4 Facts About Real Estate Short Sales

If a short sale sign hanging on a piece of property has you conjuring visions of profits and gains, you’re not alone. Many real estate investors drool at the thought of snapping up properties at below asking price, but the reality is, short sales aren’t always the sweet deals we’d like them to be. If you aren’t careful, you could end up paying way more than you thought, or possibly getting stuck with a home not worth your time or money. To help you make an informed decision the next time you see a ‘Short Sale’ sign on a home, we’ve put together a list of four things you should know. And, if you’re the one hanging the sign, you’ll know how to get a better deal.

What Is A Short Sale?

If you’re hearing the term ‘short sale’ for the first time, rest assured it has nothing to do with any amount of time. It does not mean the home is only for sale for a short time or that it’s only on special for a short period of time.

‘Short sale’ simply means the seller is willing to take a loss and get less than the actual price in order to clear the property’s mortgage.

Short sale transactions usually involve a third party. Before a short sale can go through, the seller’s lender who holds the mortgage on the property must approve the sale, which makes this type of sale different from a normal real estate transaction. Because short sales are a little more complex than regular real estate sales, you’d be best served to employ the services of a real estate agent who is well-versed in conducting short sales. This goes for both buyers and sellers of short sale transactions.

Keep These Things In Mind When Dealing With A Short Sale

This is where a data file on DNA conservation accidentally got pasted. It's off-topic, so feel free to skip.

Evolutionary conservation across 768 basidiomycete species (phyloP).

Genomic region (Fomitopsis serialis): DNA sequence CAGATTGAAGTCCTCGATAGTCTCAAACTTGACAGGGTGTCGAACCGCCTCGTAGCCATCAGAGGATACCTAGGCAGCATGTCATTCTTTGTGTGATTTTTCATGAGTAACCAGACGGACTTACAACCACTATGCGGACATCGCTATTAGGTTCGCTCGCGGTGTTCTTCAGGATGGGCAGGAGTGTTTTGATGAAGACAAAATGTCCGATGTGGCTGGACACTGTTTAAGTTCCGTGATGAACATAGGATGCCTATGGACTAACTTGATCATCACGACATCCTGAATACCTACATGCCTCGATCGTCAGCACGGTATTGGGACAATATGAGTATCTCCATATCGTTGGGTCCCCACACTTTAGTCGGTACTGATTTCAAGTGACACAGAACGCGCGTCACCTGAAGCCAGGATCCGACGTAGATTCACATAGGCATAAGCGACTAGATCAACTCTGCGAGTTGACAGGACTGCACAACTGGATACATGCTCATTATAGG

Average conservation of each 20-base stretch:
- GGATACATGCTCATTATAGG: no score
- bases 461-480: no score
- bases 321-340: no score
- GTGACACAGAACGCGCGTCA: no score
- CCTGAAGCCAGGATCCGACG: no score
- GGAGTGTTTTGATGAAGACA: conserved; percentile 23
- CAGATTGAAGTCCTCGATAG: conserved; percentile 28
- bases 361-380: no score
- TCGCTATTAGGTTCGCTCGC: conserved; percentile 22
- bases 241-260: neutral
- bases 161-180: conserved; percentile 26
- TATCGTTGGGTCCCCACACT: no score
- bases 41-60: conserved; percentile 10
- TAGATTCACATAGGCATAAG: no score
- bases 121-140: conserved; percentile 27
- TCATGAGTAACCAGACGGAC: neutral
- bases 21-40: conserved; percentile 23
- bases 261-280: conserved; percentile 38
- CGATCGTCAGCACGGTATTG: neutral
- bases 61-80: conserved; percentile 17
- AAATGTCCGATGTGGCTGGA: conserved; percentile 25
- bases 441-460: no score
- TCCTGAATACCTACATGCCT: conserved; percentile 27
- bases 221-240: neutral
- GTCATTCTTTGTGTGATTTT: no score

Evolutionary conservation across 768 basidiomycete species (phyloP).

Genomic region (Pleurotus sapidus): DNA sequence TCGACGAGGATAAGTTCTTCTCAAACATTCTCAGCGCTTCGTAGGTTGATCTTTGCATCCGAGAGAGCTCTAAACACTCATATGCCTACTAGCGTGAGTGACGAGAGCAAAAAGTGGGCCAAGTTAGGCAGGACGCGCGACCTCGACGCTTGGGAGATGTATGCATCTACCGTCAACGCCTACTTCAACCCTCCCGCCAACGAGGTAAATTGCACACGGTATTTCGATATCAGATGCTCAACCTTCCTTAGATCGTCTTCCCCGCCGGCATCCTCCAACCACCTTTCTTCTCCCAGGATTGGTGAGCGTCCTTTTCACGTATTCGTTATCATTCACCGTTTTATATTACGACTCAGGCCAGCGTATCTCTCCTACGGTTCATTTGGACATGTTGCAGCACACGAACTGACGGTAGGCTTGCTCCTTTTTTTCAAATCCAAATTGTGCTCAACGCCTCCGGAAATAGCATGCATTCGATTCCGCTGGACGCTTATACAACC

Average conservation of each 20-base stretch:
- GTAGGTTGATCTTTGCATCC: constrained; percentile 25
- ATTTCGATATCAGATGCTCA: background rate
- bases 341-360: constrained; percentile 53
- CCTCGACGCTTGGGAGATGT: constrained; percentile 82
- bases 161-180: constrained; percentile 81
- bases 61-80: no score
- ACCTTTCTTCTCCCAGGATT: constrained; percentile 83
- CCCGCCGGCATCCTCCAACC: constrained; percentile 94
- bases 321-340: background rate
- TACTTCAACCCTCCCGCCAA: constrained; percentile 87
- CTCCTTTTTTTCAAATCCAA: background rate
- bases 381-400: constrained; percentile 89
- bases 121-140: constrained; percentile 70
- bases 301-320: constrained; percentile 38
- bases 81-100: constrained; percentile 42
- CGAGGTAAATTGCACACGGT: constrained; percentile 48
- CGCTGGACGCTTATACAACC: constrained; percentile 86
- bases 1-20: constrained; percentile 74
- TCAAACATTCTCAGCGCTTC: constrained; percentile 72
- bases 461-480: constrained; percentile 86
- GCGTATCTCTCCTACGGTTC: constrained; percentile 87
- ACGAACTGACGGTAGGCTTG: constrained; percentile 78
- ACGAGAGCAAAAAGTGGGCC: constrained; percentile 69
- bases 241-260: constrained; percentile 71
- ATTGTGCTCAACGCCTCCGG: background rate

1. Know Your Facts

Before you put a house up for short sale or intend to buy a home being short sold, take some time to review the current real estate market and all the financials pertaining to the property. Doing so will help you make an informed decision in terms of how short the sale actually is, where you stand, and how you should proceed.

2. Stage Short Sales

While short sales seem to be acts of desperation sometimes, it doesn’t mean you can sell your property in any old condition. Run-down, dirty, cluttered properties will garner less than those where the seller took the time to clean them up and make minor repairs. If you can afford the expense, it pays to get the property in the best shape possible and stage it to ensure you get the most out of it.

3. Be Prepared for Difficult Negotiations

You might think a seller would take anything for a short sale property, but you’d be wrong. A short sale seller will still try to get as much as possible for his property – not to make a profit so much as to clear his mortgage. Be prepared to haggle back and forth a little before striking a deal on a short sale.

4. Short Sale Doesn’t Mean Poor Quality

Just because someone is selling their property on a short sale doesn’t mean it is of poor quality, has some major defect, or is less than in some way. In fact, many short sale properties are actually in good condition. Short sales don’t always have something to do with poor quality – there could be another reason altogether that the seller needs to get out from under the property.

Short sales can be beneficial for both buyers and sellers. As long as you do your research and make well-thought-out decisions, you could come out on the winning end of a real estate short sale.